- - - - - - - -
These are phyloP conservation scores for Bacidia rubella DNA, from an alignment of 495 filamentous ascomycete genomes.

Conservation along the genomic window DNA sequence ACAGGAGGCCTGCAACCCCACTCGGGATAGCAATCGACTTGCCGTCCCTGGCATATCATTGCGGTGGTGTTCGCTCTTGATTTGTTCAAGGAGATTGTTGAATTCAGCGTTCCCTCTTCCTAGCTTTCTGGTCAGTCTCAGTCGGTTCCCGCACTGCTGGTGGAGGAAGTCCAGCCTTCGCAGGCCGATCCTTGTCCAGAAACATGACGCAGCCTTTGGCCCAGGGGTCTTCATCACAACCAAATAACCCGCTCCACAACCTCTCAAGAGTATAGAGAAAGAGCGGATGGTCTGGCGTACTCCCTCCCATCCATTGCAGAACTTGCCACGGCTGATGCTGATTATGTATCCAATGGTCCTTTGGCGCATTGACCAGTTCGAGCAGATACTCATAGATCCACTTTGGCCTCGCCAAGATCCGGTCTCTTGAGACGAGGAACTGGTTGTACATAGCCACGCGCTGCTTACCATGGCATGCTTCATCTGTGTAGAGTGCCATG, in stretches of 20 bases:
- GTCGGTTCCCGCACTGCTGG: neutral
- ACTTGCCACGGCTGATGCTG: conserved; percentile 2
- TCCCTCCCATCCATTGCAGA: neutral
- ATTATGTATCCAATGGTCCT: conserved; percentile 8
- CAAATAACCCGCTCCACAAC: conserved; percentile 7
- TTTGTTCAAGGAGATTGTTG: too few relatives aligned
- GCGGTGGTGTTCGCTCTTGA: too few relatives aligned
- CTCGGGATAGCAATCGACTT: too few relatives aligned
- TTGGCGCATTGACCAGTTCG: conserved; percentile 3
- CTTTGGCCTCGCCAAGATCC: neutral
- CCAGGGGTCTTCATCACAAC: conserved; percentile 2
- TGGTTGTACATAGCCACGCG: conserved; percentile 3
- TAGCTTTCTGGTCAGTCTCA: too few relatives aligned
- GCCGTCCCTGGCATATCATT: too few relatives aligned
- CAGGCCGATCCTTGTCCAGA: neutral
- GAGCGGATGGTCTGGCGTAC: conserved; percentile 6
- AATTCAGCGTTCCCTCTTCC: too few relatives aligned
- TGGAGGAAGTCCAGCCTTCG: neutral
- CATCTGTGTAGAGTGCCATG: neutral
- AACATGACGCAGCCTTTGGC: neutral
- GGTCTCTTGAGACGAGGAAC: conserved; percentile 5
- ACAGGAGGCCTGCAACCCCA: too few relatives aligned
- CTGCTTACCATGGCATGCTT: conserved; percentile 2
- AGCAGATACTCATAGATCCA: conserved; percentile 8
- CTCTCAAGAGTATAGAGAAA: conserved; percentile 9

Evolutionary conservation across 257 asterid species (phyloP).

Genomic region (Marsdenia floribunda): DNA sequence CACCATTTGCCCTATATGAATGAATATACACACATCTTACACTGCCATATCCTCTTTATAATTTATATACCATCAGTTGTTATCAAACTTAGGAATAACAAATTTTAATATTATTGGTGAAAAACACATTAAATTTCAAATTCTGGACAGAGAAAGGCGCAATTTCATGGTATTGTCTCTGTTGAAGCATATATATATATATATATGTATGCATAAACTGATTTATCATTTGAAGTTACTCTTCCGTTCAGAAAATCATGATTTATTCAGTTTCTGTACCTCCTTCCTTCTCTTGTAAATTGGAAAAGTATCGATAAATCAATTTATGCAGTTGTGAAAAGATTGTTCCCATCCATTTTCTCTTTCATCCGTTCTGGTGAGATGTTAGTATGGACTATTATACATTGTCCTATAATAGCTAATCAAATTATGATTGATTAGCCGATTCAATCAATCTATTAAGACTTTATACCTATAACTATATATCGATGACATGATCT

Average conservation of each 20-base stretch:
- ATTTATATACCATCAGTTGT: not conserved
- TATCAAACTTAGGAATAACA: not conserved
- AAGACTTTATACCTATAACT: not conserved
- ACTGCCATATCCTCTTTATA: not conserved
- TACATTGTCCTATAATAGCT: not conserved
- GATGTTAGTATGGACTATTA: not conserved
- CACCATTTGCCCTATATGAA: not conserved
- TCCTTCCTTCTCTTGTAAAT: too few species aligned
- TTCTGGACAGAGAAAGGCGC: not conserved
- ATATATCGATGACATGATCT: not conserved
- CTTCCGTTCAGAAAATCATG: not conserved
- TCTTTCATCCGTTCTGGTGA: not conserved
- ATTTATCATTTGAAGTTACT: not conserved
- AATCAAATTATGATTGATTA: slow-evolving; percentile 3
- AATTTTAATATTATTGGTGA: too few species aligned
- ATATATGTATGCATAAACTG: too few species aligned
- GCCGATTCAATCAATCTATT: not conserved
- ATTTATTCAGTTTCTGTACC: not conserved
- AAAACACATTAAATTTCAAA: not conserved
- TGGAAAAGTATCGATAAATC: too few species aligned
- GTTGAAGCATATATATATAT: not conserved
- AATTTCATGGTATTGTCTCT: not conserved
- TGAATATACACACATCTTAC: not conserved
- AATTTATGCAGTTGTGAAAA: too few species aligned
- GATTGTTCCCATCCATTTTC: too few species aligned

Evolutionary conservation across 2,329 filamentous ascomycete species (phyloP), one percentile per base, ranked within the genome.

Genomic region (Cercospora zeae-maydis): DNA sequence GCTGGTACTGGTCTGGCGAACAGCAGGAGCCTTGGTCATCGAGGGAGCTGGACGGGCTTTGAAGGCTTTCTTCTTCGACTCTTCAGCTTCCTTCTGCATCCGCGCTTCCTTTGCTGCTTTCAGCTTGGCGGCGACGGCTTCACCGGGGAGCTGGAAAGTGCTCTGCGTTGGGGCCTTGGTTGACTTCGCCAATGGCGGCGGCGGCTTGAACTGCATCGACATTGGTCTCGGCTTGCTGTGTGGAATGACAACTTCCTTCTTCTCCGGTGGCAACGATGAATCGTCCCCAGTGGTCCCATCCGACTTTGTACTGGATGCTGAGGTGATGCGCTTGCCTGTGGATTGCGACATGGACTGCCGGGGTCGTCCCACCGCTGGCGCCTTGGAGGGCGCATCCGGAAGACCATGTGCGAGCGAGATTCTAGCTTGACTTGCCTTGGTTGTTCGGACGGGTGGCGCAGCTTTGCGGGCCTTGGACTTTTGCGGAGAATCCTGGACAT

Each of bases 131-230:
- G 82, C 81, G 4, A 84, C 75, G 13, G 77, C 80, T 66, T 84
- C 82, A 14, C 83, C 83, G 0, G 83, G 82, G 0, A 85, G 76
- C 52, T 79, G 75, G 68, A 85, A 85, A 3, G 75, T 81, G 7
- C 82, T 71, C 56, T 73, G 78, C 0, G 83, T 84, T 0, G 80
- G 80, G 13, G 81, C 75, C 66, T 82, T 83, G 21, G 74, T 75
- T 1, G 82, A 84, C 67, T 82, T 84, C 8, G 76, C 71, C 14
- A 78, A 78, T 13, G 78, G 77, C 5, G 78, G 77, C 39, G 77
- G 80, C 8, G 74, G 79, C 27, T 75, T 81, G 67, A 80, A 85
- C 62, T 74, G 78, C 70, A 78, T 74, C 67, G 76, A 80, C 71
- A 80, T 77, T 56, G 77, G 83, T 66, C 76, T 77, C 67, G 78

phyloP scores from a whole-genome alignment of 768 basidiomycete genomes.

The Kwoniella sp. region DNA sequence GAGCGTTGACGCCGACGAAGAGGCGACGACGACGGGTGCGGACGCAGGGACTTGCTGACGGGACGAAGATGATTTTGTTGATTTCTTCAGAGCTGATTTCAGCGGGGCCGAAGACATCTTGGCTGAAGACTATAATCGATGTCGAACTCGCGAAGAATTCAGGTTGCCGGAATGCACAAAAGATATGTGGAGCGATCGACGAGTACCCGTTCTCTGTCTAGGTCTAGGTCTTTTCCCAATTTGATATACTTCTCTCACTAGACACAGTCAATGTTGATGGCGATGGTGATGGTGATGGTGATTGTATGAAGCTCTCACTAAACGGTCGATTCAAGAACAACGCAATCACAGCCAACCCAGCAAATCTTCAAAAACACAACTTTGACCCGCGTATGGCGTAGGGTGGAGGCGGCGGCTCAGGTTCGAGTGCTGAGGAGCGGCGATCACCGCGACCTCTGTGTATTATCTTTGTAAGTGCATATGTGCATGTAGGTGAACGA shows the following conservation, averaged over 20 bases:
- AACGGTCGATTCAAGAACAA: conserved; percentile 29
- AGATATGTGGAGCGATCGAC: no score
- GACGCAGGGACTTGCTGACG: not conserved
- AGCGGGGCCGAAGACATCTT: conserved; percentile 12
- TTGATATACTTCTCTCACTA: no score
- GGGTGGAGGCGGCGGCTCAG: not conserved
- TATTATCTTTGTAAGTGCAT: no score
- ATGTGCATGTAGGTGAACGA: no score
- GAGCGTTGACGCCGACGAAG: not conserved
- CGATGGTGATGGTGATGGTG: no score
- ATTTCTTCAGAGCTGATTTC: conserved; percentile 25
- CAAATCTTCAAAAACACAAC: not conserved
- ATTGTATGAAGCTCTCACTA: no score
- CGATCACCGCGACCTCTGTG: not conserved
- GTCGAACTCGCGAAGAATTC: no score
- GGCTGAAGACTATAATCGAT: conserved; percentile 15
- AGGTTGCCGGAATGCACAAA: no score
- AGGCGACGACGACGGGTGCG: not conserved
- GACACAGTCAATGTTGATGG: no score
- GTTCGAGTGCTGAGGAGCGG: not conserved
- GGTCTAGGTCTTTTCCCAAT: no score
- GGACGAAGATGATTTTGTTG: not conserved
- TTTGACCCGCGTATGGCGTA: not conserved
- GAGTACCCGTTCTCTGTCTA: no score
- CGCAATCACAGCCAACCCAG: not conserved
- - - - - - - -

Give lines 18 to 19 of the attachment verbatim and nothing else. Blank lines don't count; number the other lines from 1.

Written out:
- GAGCGGATGGTCTGGCGTAC: conserved; percentile 6
- AATTCAGCGTTCCCTCTTCC: too few relatives aligned